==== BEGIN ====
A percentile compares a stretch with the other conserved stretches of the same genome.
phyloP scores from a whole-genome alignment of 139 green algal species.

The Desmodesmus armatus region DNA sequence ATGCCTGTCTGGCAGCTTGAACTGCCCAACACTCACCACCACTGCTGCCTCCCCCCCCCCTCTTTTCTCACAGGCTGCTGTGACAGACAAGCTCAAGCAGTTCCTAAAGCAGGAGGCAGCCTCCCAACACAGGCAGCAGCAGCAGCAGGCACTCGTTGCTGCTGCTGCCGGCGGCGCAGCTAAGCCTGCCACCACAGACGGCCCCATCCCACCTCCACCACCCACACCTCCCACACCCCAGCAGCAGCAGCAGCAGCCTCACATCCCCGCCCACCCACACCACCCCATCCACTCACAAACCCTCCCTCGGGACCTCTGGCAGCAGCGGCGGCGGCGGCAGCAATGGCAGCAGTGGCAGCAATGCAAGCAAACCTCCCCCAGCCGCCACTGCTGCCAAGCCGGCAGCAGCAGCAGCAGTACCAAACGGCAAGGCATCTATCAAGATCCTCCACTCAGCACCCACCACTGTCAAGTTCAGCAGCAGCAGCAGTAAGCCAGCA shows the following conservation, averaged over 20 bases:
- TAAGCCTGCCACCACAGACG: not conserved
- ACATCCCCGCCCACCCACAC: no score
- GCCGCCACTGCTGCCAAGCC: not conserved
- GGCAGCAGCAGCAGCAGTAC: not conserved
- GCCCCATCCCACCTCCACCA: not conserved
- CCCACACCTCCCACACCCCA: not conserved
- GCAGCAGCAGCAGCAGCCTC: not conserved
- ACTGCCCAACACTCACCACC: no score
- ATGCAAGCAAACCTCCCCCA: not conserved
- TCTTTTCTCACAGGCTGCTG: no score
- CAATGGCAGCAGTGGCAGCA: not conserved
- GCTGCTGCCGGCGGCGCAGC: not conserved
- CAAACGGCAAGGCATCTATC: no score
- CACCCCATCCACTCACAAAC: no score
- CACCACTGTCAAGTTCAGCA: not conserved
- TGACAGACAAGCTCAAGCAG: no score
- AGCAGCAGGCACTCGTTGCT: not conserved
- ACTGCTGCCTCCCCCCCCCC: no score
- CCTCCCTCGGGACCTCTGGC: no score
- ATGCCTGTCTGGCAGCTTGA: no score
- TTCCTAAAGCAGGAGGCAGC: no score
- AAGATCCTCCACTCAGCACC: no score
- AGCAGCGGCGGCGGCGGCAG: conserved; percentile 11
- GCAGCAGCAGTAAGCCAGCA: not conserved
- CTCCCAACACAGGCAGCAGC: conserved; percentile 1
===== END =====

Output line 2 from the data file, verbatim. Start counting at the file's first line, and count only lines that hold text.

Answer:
phyloP scores from a whole-genome alignment of 139 green algal species.